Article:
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Native Plants For Attracting Birds In Kentucky

Native Plants By States

Kentucky Plants for Wildlife Habitat & Conservation Landscaping

Do you enjoy observing nature…hearing the song of the chickadee…watching hummingbirds fill up on nectar from trumpet vines…listening to the chattering of squirrels…seeing the beauty and grace of a monarch butterfly perched on a milkweed… experiencing the antics of a Mockingbird…the cooing of the Mourning Doves…the swiftness of the Cottontail…and the brilliance of a Cardinal or Baltimore Oriole?

If the answer is “yes”, you’ll probably want to landscape your property for wildlife so you can experience even more from Mother Nature by attracting more wildlife to your property.

Wildlife doesn’t just randomly appear in a given area. It is there because of favorable habitat. The essential elements that you must provide in your habitat are food, water, cover and a place to raise a family. To attract the most wildlife, you need native trees, shrubs, groundcover, vines and wildflowers, many of which will provide food and shelter.

Native or indigenous plants naturally occur in the region in which they evolved. They are adapted to local soil, rainfall and temperature conditions, and have developed natural defenses to many insects and diseases. Because of these traits, native plants will grow with minimal use of water, fertilizers and pesticides. Wildlife species evolve with plants; therefore, they use native plant communities as their habitat. Using native plants helps preserve the balance and beauty of natural ecosystems.

Remember the function served by plants and structures is more important than their appearance. In other words, don’t base your planting decisions solely on what a plant looks like. Following are WindStar Wildlife Institute’s plant recommendations for wildlife habitats in Kentucky:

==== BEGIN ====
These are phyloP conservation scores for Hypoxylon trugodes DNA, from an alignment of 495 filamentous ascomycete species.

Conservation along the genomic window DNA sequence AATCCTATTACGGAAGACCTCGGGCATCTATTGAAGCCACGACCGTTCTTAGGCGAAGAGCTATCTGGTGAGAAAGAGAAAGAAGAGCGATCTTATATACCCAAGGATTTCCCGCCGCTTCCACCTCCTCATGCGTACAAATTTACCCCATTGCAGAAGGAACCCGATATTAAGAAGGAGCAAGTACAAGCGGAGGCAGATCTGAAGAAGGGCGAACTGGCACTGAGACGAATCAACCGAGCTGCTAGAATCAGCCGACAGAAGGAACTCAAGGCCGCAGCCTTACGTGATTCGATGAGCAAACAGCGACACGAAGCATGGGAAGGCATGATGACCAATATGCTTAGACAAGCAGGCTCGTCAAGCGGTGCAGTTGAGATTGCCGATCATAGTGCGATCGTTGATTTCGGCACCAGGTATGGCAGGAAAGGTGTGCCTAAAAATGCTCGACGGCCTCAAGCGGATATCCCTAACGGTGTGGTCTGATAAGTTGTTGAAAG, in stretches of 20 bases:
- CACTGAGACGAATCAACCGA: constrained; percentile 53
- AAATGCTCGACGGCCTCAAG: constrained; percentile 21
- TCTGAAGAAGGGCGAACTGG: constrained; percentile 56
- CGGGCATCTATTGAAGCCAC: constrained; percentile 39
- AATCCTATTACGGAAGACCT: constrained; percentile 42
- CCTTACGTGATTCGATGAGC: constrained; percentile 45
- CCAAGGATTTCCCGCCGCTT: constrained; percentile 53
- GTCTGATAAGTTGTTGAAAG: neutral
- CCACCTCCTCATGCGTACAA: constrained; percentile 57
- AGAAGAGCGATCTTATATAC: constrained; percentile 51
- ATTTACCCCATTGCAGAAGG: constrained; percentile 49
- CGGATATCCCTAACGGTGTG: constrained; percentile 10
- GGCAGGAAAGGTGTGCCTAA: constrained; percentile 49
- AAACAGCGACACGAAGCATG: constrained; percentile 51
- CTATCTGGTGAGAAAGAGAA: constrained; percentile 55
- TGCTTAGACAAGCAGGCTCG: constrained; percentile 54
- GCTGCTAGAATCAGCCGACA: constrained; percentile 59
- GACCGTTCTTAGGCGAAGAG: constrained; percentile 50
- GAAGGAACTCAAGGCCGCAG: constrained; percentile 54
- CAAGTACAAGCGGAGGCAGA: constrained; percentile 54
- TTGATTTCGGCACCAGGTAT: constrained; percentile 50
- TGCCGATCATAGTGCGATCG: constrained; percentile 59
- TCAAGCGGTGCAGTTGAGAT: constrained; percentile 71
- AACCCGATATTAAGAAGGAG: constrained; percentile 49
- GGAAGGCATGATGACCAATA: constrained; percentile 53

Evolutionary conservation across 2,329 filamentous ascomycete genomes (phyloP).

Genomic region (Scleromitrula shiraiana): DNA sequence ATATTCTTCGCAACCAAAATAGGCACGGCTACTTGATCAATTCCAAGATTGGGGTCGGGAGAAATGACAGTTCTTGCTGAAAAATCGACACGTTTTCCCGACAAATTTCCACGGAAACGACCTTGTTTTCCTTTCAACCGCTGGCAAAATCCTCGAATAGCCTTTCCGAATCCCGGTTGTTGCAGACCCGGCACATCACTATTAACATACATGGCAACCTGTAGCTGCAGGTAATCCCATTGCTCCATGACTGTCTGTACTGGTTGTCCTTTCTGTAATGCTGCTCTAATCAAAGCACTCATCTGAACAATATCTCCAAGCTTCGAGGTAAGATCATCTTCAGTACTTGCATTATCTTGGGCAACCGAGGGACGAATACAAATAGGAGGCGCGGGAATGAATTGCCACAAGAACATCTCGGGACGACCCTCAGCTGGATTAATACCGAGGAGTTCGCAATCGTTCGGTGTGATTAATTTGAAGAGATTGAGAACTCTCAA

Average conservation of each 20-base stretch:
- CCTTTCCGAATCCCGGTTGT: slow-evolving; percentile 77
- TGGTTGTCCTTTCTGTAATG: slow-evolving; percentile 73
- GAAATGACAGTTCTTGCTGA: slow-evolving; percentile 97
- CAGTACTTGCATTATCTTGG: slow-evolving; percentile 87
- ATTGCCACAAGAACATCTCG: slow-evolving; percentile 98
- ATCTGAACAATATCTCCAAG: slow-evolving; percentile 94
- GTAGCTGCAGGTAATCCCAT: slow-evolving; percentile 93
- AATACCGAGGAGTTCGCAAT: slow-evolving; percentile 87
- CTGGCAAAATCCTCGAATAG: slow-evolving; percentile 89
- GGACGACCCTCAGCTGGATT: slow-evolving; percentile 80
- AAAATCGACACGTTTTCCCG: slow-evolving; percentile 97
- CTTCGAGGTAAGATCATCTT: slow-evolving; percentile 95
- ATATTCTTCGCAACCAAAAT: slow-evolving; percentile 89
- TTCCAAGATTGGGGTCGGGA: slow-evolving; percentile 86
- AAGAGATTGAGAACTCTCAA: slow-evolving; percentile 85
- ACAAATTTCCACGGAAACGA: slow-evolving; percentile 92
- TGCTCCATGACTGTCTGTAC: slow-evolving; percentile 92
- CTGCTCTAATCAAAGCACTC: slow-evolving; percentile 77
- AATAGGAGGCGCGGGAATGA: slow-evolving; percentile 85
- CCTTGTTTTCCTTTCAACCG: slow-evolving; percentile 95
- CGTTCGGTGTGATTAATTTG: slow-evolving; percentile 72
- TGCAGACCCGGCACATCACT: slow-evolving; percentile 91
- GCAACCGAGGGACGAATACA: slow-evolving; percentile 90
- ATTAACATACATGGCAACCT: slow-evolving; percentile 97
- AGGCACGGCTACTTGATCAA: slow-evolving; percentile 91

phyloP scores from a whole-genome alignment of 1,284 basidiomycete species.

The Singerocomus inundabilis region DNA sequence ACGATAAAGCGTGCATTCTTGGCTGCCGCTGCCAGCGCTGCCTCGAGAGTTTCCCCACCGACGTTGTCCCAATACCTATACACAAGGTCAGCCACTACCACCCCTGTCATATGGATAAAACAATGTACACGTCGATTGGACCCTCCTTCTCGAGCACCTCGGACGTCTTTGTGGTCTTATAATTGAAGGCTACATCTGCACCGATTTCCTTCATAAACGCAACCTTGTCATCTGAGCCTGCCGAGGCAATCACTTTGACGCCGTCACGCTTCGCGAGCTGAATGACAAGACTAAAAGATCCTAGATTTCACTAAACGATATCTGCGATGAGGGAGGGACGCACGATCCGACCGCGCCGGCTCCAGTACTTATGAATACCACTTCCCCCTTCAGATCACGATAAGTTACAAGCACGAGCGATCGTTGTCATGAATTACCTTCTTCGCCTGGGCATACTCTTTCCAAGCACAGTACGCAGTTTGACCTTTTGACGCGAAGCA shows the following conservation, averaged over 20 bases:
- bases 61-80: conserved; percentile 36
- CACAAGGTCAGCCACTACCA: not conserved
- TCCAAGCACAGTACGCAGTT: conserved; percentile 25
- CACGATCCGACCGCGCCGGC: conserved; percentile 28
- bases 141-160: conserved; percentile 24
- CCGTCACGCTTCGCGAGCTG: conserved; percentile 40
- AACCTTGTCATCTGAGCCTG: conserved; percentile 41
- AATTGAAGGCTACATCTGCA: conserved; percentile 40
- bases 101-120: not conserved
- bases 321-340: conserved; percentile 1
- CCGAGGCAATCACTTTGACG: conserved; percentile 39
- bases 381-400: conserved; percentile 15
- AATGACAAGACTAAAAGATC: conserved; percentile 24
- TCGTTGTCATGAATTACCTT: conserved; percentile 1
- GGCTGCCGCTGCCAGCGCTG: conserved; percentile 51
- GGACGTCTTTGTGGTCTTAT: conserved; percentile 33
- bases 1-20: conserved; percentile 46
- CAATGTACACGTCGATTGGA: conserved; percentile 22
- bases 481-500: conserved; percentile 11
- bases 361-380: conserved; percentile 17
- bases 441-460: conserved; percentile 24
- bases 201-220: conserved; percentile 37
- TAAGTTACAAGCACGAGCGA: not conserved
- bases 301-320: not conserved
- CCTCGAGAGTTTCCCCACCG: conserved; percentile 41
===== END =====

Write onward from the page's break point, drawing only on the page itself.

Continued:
Tall–Eastern Hemlock, White Oak, Black Cherry, White Pine, Sweet Gum, American Beech, Common Persimmon, Shagbark Hickory, American Elm, pin Oak, Red Maple, Sycamore, Tulip Poplar

Medium/Small–Serviceberry, Eastern Redbud, Flowering Dogwood, American Holly, American Hornbeam, Cockspur Hawthorn, Sassafras, Plum, Box Elder, Ohio Buckeye

Spicebush, Sumac, Witch Hazel, Arrowwood Viburnum, Wild Hydrangea, Winterberry Holly

White-Winged Dove

When bird watching in Kentucky, the Doves are very common in the area.

Butterflyweed, New England Aster, Cardinal Flower, Swamp Milkweed, Black-eyed Susan, Mistflower, Dwarf Blazingstar, Prairie Phlox, Spiked Blazingstar, Lance-leaf Coreopsis, Wild Bergamot, Purple Coneflower, Bee Balm, Sky Blue Aster, Rigid/Gray Goldenrod, Royal Catchfly, Spotted Jewelweed, Pale Jewelweed, Hairy Penstemon, Cooper Iris, Smooth Penstemon, Lyre-leafed Sage, Wild Columbine, Ironweed, Butterfly Milkweed, Common Milkweed, Ox-eye Sunflower, Rattlesnake Master

Pachysandra, Ferns

Trumpet Creeper, Trumpet Honeysuckle, Cross Vine

Indiangrass, Little Bluestem, Big Bluestem, Sideoats Grama, Elliott’s Broomsedge, Switchgrass, Splitbeard Broomsedge

Kentucky is not one of the largest states, but it’s geography is diverse. It is composed of five geographic regions that attest to this diversity; the Bluegrass Region, the Cumberland Plateau, the Western Coal Field, the Pennyroyal Region, and the Jackson Purchase Region. The Kentucky Native Plant Society can provide lists of plants for a specific region.

For more information on improving your wildlife habitat, visit the WindStar Wildlife Institute web site. On the web site, you can also apply to certify your property as a wildlife habitat, register for the “Certified Wildlife Habitat Naturalist e-Learning course, become a member and sign up for the FREE WindStar Wildlife Garden Weekly e-mail newsletter.

About the Author

Sam Crowe

Sam is the founder of He has been birding for over 30 years and has a world list of over 2000 species. He has served as treasurer of the Texas Ornithological Society, Sanctuary Chair of Dallas Audubon, Editor of the Cornell Lab of Ornithology's "All About Birds" web site and as a contributing editor for Birding Business magazine. Many of his photographs and videos can be found on the site.

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